Privately determined to free the South’s African slaves, U.S President Abraham Lincoln today ratchets up Northern military might while maintaining a cautious public profile regarding slavery. The Union Army receives a boost from the president’s order to draft 300,000 militia for a period of nine months. It is doubtful that Lincoln believes he will need the service of the recruits for a mere nine months, but there is enough public dissatisfaction with the war that a short term stance is more prudent.
In another cautious move, Lincoln declines the offer of a delegation of Western men (including two congressmen) to supply two Indiana Negro regiments to the U.S. Army. The New York Tribune summarizes Lincoln’s rationale:
Upon the policy of using negroes as laborers, the confiscation of Rebel property, and the feeding the National troops upon the granaries of the enemy, the President said there was no division of sentiment. He did not explain, however, why it is that the Army of the Potomac and the Army of Virginia carry out this policy so differently. The President promised that the war should be prosecuted with all the rigor he could command, but he could not promise to arm slaves or to attempt slave insurrections in the Rebel States. The recent enactments of Congress on emancipation and confiscation he expects to carry out.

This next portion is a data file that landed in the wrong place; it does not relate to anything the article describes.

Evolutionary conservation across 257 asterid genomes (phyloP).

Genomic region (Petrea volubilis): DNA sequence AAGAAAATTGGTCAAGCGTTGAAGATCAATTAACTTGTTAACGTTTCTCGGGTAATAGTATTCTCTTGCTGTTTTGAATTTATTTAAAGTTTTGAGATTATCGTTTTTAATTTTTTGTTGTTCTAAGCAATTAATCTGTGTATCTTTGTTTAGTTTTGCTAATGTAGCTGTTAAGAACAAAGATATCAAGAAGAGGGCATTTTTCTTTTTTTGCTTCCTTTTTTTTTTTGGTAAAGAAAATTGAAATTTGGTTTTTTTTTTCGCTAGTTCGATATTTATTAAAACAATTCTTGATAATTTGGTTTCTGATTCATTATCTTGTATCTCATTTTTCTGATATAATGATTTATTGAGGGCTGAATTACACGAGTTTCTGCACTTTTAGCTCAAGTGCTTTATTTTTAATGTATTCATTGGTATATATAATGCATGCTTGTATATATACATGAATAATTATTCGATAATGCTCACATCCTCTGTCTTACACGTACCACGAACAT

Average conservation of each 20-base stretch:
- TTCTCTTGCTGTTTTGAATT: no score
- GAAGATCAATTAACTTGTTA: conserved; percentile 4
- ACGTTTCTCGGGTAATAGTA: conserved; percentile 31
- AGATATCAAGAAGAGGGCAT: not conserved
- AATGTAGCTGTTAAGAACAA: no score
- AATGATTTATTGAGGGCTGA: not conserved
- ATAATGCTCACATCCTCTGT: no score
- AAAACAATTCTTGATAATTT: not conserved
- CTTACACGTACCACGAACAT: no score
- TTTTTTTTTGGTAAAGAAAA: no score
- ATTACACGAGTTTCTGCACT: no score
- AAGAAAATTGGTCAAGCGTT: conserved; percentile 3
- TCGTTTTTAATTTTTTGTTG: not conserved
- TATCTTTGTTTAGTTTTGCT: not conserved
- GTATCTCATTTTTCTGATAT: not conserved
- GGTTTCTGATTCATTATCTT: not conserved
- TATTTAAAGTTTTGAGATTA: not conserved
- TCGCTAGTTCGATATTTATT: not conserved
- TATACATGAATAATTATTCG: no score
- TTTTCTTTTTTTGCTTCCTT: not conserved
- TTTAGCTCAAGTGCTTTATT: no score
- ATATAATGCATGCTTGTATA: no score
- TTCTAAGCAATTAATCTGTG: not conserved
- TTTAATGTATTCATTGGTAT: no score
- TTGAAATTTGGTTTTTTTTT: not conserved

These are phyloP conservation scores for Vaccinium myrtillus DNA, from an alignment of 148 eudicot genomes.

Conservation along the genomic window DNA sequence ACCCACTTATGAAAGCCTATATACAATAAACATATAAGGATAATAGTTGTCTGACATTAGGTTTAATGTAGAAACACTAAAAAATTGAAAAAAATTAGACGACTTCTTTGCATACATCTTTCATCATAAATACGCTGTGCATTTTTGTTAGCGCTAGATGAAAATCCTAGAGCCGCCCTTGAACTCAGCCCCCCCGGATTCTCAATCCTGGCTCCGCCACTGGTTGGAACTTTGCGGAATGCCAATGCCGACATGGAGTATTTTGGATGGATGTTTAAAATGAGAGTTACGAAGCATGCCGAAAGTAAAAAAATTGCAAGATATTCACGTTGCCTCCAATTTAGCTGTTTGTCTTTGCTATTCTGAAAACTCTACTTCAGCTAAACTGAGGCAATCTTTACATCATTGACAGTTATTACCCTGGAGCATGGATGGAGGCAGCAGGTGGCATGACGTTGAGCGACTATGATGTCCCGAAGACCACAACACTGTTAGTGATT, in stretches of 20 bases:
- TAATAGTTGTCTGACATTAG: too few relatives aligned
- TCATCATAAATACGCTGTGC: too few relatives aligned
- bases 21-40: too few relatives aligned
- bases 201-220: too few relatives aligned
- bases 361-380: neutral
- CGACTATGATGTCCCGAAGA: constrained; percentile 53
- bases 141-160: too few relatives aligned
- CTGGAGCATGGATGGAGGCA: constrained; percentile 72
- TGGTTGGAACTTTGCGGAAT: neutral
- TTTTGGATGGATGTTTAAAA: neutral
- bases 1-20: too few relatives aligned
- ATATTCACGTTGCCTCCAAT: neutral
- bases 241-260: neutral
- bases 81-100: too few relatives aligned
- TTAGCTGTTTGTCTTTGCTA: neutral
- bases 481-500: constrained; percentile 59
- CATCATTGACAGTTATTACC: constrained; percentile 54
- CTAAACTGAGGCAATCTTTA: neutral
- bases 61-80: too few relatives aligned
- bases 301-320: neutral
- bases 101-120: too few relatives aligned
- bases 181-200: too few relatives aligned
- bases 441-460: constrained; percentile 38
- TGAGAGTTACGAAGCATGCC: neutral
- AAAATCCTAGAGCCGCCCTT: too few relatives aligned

The war is wearing upon the president, and as he had been taught when growing up in a Baptist church, he repeatedly turns to God. In addition to his actions of this day, Lincoln pens the following in a letter:
I can only say that I have acted upon my best convictions without selfishness or malice, and that by the help of God, I shall continue to do so.
Meanwhile, the United States occupation of portions of Virginia continues. Today in occupied Isle of Wight County, the Richmond Daily Dispatch reports that ” The Rev. Putnam Owens of the Baptist church, was arrested last Sunday at Windsor, Isle of Wight.” Owens is one of many Baptist ministers arrested in Union occupied portions of Virginia and Tennessee during the war, typically for the crime of refusing to pledge an oath to the United States. A Virginia Baptist minister prior to, during and after the war, Owens is well known locally.
During his whole ministry he baptized more than 1,522 persons. He was a prominent and influential member of the Portsmouth Association, and he often attended the General Association, but his modesty prevented his worth from being widely known beyond the bounds of his own field Of irreproachable and lovely character, firm in his adherence to the truth, scriptural in his preaching, he increased in power and usefulness to the end of his life. His death took place at the home of Dr. Kelso, after an illness of ten days, May 10, 1877.
Faith is inextricably intertwined with the war, as this day and every other day of the conflict reveals in ways both prominent and private, both North and South.
Sources: The Lincoln Log, August 4, 1862 (link); “Remarks to Deputation of Western Delegation,” New York Tribune, August 5, 1862 (link); Richmond Daily Dispatch, August 4, 1862 (link); George B. Taylor, Virginia Baptist Ministers, Third Series, Lynchburg: J. P. Bell, 1912, p. 264 (link)